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Polydamas Swallowtail (Battus polydamas)

The Polydamas Swallowtail, a remarkable species within the diverse ‘swallowtail’ group, captivates enthusiasts and scientists alike. Known for its distinctive appearance and lack of the characteristic tails of its counterparts, this butterfly species boasts a wide distribution and a unique lifecycle. Predominantly black in color, they grace many regions with their presence, particularly noted from April to November, signaling their active periods.

Polydamas Swallowtail

Scientific Classification

  • Family: Papilionidae
  • Genus: Battus
  • Common names: Gold rim swallowtail
  • Scientific Name: Battus polydamas


Belonging to the broader family of swallowtail butterflies, the Polydamas Swallowtail (Battus polydamas) stands out for its tailless design and striking color patterns. With 21 local subspecies, its geographic spread is extensive, ranging from the southern parts of the United States down to Argentina. This adaptability to various habitats underlines its ecological significance and the role it plays in local biodiversity.

Description and Identification

Polydamas Swallowtail CaterpillarCaterpillar

The journey of the Polydamas Swallowtail begins as a caterpillar, reaching lengths of up to 5.3 cm (2.1 in). They exhibit a color range from dark brown with vivid orange tubercles to lighter tan shades, showcasing the diversity within the species. Their consumption of egg shells post-emergence and a 19-24 day period through four instars mark significant stages in their development.


The chrysalis phase introduces a fascinating aspect of camouflage, with the chrysalis mimicking the colors of dead and new leaves – brown and green, respectively. This adaptation, along with venation patterns, aids in their concealment from predators, lasting approximately 18 days.

Adult Butterfly

Sexual Dimorphism: This species does not exhibit visible sexual dimorphism, making males and females largely indistinguishable by appearance alone.

Color and Appearance: The adult butterflies display a black base color. The dorsal side, when wings are open, features light yellow bands and spots, while the ventral side presents a similar black base adorned with yellow and red spots and lines, visible when the wings are closed.

Polydamas Swallowtail ButterflyPolydamas Swallowtail ButterflyAverage Wingspan: Adults boast a wingspan ranging from 9.2 to 11.6 cm (approximately 3.6 to 4.6 inches), showcasing their impressive size.

Flight Pattern: Their flight is characterized as slow to moderate, a trait that allows for their detailed observation in natural settings.

Polydamas Swallowtail EggsEggs

The initial stage of life, the eggs are yellow to orange, about 1 mm in diameter, laid in clusters on new stems or vine tips, highlighting the species’ reproductive strategy.

Quick Facts

DistributionFrom south of Texas and peninsular Florida to Argentina, and as far north as Kentucky and Missouri.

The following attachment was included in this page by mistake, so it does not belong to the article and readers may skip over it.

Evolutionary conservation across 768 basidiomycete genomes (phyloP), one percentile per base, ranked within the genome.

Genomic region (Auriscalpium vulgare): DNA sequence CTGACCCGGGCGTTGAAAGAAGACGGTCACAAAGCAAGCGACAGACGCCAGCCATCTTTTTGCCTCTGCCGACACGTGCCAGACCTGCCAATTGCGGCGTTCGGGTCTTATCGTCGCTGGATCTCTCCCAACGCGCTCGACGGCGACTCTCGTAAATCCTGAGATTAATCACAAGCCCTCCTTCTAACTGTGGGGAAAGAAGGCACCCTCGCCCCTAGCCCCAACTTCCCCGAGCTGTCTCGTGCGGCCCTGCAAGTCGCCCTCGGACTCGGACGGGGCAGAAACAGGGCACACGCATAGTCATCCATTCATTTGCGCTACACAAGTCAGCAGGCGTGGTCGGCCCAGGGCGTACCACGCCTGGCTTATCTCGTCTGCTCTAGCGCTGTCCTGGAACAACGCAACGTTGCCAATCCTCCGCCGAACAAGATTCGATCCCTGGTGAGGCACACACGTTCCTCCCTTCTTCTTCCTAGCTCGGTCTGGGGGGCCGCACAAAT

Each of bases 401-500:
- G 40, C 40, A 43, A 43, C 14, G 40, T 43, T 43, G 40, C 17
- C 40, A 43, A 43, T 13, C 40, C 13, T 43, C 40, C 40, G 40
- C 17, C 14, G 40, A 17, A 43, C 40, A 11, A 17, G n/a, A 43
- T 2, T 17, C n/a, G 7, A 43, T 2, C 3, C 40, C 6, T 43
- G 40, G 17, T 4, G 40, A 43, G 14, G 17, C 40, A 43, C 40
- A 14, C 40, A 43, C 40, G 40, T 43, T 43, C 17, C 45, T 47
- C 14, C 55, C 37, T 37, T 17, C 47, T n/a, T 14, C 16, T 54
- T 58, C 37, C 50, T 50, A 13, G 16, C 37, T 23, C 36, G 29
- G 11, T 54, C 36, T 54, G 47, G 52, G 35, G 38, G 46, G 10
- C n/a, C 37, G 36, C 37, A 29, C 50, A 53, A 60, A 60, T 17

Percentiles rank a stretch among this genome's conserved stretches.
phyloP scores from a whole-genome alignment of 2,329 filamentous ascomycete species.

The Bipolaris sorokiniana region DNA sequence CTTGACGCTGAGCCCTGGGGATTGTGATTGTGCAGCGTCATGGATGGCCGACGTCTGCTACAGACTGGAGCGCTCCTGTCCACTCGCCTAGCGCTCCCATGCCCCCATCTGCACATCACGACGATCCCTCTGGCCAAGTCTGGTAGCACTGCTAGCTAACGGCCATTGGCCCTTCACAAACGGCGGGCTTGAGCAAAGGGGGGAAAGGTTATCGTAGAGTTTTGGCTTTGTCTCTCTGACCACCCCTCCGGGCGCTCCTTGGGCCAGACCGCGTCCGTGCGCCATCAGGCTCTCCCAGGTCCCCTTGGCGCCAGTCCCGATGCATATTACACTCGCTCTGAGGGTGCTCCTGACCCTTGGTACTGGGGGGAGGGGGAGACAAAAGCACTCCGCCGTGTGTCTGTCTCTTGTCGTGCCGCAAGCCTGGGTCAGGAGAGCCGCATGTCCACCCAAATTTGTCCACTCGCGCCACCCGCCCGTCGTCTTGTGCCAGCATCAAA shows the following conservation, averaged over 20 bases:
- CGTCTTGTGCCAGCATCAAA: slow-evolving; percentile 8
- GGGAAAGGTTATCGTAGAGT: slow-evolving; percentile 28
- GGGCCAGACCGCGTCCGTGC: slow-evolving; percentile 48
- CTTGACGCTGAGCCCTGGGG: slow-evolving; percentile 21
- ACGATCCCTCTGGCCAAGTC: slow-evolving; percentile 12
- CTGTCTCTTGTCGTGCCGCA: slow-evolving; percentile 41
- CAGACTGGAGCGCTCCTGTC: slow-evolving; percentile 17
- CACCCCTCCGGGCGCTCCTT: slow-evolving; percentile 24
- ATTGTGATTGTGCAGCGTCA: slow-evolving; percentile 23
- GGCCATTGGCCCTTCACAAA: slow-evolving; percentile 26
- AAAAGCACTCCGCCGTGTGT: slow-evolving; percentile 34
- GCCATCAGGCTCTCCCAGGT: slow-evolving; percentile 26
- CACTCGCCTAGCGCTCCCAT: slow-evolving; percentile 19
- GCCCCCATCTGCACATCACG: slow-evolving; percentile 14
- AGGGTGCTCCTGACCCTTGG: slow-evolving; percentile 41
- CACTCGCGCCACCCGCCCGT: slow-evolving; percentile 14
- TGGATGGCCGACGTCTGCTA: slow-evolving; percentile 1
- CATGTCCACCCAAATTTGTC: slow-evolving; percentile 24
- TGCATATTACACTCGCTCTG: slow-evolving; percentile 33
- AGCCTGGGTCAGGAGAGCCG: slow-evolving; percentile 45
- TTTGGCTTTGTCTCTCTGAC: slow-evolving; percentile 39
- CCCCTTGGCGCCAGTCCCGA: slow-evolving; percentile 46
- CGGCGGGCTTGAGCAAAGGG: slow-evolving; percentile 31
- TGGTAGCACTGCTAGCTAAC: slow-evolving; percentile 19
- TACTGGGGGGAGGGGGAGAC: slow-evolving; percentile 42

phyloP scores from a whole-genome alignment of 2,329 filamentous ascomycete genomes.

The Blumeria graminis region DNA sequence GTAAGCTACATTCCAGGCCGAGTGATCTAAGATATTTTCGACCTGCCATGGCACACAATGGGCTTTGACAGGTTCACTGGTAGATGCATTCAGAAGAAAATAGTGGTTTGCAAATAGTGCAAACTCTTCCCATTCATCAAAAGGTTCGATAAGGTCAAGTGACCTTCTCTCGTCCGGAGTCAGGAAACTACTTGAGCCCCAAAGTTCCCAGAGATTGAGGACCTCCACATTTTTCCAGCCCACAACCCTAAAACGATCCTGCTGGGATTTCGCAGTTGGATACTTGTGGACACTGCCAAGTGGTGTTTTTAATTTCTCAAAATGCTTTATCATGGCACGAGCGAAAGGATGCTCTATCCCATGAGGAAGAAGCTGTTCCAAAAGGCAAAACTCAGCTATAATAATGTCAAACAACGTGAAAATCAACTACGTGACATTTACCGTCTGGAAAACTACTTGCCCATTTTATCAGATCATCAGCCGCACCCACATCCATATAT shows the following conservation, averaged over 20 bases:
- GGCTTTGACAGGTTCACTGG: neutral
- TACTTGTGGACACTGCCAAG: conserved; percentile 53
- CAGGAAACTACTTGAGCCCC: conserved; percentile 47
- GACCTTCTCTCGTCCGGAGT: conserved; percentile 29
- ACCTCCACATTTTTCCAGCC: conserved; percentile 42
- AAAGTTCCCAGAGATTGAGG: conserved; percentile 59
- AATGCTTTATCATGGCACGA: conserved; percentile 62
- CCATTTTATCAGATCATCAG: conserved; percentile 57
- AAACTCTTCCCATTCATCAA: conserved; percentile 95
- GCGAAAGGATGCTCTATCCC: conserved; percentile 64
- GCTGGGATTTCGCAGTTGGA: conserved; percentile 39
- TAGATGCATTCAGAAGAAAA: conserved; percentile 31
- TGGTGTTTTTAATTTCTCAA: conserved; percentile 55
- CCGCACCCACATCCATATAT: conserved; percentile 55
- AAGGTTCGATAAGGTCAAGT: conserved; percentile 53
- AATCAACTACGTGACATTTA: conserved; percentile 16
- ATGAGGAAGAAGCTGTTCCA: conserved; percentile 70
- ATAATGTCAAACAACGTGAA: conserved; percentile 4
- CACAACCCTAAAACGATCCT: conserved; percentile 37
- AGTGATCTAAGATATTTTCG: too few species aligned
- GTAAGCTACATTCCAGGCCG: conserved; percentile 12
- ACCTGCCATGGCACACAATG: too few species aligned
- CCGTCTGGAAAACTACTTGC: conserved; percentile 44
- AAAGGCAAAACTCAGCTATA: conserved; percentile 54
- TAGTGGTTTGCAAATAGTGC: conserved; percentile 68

HabitatPrefers open woods, abandoned fields, and disturbed areas, showcasing their adaptability.
Lifespan of AdultsAdults live up to two weeks, a brief period in which they are highly active.
Host PlantsPrimarily dependent on Pipevines (Aristolochia species) for larval nutrition.
Adult DietFavors nectar from Lantana species flowers, also feeding on honeysuckle and soapweed, reflecting their nectarivorous diet.

How to Identify Polydamas Swallowtail?

Identifying a Polydamas Swallowtail involves noting several key characteristics. Firstly, their unique tailless design distinguishes them from other swallowtails. Observing their coloration is crucial; adults display a distinct black base with light yellow bands and spots on the wings’ dorsal side, and a combination of yellow and red spots on the ventral side when the wings are closed. Additionally, the lack of visible sexual dimorphism means that male and female patterns are consistent, aiding in identification. Their slow to moderate flight pattern allows for closer inspection, making it easier to appreciate their intricate patterns and colors.

Did You Know?

  • The Polydamas Swallowtail is also known as the ‘tailless swallowtail’ due to its unique appearance lacking the typical swallowtail extensions.
  • This species exhibits remarkable adaptability, thriving in a variety of habitats from disturbed areas to lush open woods.
  • The coloration of their chrysalis is a prime example of nature’s camouflage tactics, blending seamlessly with their surroundings to evade predators.


The Polydamas Swallowtail is more than just another butterfly; it’s a testament to the beauty and complexity of nature. From its unique lifecycle and adaptability to its striking appearance, this species embodies the essence of biodiversity. Whether you’re a seasoned entomologist or a casual nature observer, the Polydamas Swallowtail offers a fascinating glimpse into the world of butterflies, highlighting the importance of conservation and the need to protect these delicate creatures and their habitats.

Polydamas Swallowtail Pictures

Polydamas Swallowtail Host Plant

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Scientific Classification

  • Family: Papilionidae
  • Genus: Battus
  • Common names: Gold rim swallowtail
  • Scientific Name: Battus polydamas
Published by Avatar on January 5, 2019.
Last Updated: February 24, 2024. ✅ Verified by: Butterfly Team